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History of the Museum

On 8th July 2012, The Novium Museum opened its doors to the public for the first time.

 

The Origins

The origins of Chichester Museum date back to the beginning of the 19th century. The Industrial revolution had created a thirst for educational opportunities across all classes of society, and the museum was founded in 1831.

The museum was set up in the Royal West Sussex Hospital by Dr John Forbes, and it was Dr Forbes who proposed the formation of a "Philosophical and Literary Society". One of the main objectives of this society was to set up a museum of natural history.

Within six months a committee had been formed, and the public were being invited to donate objects and money to the museum. On June 29th 1831, the committee published a prospectus announcing 90 members (each subscribing a guinea a year to the museum) and that a number of valuable natural history specimens, antiquities and books had been donated.

The museum society purchased No. 7 North Pallant for £400, and plans were drawn up by a leading architect to provide a museum, lecture room, elegant staircase and ornate lantern dome. The alterations were never carried out as the museum was struggling financially. Two years later 7 North Pallant was sold, and the museum moved to 45 South Street.

Interest in the museum was again stimulated in 1851 by the Great Exhibition in London, and by the decision of the Archaeological Institute of Great Britain and Ireland to hold its annual meeting in Chichester. This inspired local people to excavate the Bronze age burial mounds on Bow Hill and Monkton Down.

There is little information about the next twenty years, but the museum obviously continued to grow, as in 1872 it had 480 members, and 1100 visitors - though some of these found much to criticise. Like many museums, Chichester had accepted all donated objects without considering whether they were significant or appropriate. The museum was urged to reclassify its collection, but the suggestions were not followed up.

A time of decline

By the 1890s the museum was again short of funds. Visitor numbers had dropped to 600 and members seemed more interested in using the museum to play cards or snooker. The committee began to sell items from the collection - only duplicates to start with, but collection objects soon followed.

In 1914 the army commandeered the museum, and there were complaints of wanton damage to what exhibits were left and by 1924 the museum collection had been completely sold.

During the 1930s many attempts were made to resurrect the museum, but the City Corporation would not put up any money and that meant no other funding was available. Letters to local newspapers showed support for the idea of a museum, but it needed to concentrate on objects of local interest and educational value, rather than a "dusty collection of curiosities such as a double-headed sheep or a hand cut from a convicted forger."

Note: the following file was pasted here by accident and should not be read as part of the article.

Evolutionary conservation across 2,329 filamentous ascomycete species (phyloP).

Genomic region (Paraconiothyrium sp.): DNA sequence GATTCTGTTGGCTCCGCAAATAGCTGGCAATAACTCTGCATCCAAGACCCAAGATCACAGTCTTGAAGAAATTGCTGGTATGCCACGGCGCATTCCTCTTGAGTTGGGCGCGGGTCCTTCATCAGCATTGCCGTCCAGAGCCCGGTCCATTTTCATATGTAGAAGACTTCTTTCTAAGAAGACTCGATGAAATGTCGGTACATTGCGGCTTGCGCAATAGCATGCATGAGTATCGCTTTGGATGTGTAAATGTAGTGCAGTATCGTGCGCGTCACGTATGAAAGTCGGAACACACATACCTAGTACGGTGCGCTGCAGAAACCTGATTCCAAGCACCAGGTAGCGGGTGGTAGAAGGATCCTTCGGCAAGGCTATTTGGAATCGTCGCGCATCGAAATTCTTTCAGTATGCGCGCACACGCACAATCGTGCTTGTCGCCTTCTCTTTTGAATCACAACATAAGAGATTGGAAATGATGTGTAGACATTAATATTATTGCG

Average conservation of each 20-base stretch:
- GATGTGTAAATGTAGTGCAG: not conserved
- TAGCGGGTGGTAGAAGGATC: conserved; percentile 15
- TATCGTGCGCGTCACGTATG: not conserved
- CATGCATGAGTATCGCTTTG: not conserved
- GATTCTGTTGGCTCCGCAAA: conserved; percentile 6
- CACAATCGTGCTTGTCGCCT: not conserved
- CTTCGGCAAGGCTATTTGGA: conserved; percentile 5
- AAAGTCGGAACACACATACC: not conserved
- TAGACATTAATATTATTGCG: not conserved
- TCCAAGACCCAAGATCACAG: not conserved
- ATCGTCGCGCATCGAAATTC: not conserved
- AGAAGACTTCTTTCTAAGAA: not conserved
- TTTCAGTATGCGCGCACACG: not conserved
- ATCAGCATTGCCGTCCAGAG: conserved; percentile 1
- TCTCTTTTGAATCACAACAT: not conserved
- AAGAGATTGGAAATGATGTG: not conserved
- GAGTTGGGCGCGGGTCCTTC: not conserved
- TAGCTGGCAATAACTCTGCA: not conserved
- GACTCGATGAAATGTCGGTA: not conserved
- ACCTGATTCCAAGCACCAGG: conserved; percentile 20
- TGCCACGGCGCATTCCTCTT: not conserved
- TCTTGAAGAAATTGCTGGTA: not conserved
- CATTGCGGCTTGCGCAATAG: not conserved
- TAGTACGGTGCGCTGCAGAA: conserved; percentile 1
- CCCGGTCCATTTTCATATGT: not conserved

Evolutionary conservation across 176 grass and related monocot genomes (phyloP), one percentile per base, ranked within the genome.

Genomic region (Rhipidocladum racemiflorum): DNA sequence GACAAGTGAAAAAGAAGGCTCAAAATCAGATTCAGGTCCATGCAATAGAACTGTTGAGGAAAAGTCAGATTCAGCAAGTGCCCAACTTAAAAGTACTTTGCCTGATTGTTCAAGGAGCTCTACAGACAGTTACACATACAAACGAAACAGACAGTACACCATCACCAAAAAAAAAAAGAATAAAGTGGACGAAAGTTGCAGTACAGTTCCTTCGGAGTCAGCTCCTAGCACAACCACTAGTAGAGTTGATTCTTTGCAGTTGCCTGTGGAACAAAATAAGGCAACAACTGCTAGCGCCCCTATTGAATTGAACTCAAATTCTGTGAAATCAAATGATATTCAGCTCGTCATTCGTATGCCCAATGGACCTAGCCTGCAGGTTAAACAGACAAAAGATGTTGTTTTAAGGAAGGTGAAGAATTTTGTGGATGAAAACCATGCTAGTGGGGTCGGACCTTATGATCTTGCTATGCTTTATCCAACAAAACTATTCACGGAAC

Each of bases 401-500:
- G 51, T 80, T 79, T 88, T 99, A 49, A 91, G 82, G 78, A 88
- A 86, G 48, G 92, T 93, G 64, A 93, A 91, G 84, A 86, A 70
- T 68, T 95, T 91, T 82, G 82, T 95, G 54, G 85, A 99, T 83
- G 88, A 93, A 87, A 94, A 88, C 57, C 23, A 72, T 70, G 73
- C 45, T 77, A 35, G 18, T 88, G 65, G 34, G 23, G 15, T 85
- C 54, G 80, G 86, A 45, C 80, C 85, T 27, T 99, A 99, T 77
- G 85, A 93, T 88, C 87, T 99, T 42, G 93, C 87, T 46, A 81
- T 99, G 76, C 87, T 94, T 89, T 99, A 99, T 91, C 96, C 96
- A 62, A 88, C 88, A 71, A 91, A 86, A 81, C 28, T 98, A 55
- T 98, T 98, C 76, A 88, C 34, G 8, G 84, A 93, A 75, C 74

In 1936 a two-week exhibition was set up in the Guildhall in Priory Park, using items which had been collected and stored in the City Library over the previous three years. The Guildhall became a store for artefacts found over the next quarter of a century, and in 1961 an exhibition entitled "Changing Chichester" was mounted in the Assembly Rooms.

The demand stimulated by this exhibition led local architect Stanley Roth to purchase a disused Corn Mill in Little London. He suggested the council should lease it from him for a museum.

The move to Little London

The first exhibition in the museum was in 1962, with a display of paintings by local 18th Century artists. The museum was formally opened by the Duchess of Albermarle in April 1964. Since then the collections have grown enormously, partly because of the continuous excavations taking place around the city.

In 1974 it changed from being the Chichester Museum to the Chichester District Museum with a remit to provide educational and advisory services.

A new beginning

On Sunday 8 July 2012, The Novium opened its doors to the public for the first time.

Located on Tower Street in the centre of Chichester, The Novium has been purpose built to show the remains of a Roman bath house, which are now uncovered for visitors to see for the first time. Previously, they lay preserved under a car park. But the Roman baths are just one of many wow features you will see.

The building has been designed by the award winning Keith Williams Architects, whose projects include the Wexford Opera House in Ireland and The Unicorn Theatre in London. The moment you walk through the glass doors you will be amazed at the space and views provided by the building.